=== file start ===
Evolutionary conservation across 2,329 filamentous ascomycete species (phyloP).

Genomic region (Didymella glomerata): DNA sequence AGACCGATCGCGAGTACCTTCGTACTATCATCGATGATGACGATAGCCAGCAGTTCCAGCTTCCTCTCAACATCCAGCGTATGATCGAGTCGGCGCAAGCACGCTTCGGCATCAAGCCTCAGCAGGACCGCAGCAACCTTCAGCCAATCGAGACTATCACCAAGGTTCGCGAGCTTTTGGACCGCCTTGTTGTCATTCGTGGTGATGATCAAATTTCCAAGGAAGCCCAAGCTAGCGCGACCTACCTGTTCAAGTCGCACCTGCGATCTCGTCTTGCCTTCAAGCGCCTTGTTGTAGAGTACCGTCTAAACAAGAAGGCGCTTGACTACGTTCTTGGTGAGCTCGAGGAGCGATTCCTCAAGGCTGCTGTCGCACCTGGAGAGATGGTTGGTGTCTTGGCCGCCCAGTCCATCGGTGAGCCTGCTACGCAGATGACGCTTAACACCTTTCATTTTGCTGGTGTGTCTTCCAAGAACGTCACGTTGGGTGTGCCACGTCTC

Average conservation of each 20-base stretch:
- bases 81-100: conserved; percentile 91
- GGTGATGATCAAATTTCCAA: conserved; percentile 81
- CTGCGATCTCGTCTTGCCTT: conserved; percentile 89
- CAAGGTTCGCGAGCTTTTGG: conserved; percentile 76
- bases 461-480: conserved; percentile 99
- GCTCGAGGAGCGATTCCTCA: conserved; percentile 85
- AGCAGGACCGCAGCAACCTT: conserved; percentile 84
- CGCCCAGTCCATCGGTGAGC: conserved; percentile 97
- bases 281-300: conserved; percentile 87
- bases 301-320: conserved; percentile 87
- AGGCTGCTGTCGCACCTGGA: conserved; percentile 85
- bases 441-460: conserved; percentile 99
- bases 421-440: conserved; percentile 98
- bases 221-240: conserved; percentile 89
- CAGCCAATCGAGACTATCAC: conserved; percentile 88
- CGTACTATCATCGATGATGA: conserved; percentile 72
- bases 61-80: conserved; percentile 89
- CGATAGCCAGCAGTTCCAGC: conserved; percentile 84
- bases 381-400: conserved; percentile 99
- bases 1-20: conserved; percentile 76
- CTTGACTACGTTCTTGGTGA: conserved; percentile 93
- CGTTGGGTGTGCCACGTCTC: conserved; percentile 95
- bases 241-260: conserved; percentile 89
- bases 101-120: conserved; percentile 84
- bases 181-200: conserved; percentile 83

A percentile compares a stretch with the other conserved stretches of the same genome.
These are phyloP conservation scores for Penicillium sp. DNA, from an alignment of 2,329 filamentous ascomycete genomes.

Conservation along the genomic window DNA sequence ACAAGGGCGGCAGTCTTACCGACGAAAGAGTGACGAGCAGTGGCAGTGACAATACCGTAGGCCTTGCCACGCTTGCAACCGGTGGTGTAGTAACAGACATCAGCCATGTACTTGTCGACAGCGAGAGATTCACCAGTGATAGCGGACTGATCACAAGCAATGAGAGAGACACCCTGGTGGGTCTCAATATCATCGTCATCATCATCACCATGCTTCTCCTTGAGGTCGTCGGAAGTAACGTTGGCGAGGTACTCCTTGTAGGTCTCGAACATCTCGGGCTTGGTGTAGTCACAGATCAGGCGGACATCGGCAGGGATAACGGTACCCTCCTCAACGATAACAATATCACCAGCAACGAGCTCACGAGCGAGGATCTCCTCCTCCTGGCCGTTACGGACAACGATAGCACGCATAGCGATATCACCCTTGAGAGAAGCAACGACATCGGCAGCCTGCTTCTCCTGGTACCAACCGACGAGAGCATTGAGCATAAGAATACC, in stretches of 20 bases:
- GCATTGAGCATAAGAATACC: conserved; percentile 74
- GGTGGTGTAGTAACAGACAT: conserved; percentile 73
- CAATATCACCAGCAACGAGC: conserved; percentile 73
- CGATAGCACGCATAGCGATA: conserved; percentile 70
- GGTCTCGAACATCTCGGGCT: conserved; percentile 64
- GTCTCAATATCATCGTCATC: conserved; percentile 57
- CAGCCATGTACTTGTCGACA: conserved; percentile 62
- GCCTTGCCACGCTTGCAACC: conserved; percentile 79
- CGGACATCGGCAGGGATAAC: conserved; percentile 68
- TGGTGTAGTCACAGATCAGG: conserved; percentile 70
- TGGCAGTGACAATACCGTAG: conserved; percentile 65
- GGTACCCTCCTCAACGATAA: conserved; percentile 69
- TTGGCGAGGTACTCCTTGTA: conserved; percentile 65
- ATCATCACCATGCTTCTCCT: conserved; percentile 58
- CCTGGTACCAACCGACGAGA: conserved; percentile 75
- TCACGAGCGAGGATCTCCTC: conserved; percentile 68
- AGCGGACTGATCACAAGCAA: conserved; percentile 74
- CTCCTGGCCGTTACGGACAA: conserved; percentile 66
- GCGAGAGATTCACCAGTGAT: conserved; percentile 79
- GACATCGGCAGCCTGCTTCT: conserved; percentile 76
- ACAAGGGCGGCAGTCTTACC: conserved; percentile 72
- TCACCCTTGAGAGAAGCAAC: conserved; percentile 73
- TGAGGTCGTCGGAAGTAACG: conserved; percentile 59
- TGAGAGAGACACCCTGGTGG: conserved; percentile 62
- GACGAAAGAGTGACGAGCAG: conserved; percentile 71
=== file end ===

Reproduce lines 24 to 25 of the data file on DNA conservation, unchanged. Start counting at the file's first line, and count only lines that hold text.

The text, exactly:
- CTTGACTACGTTCTTGGTGA: conserved; percentile 93
- CGTTGGGTGTGCCACGTCTC: conserved; percentile 95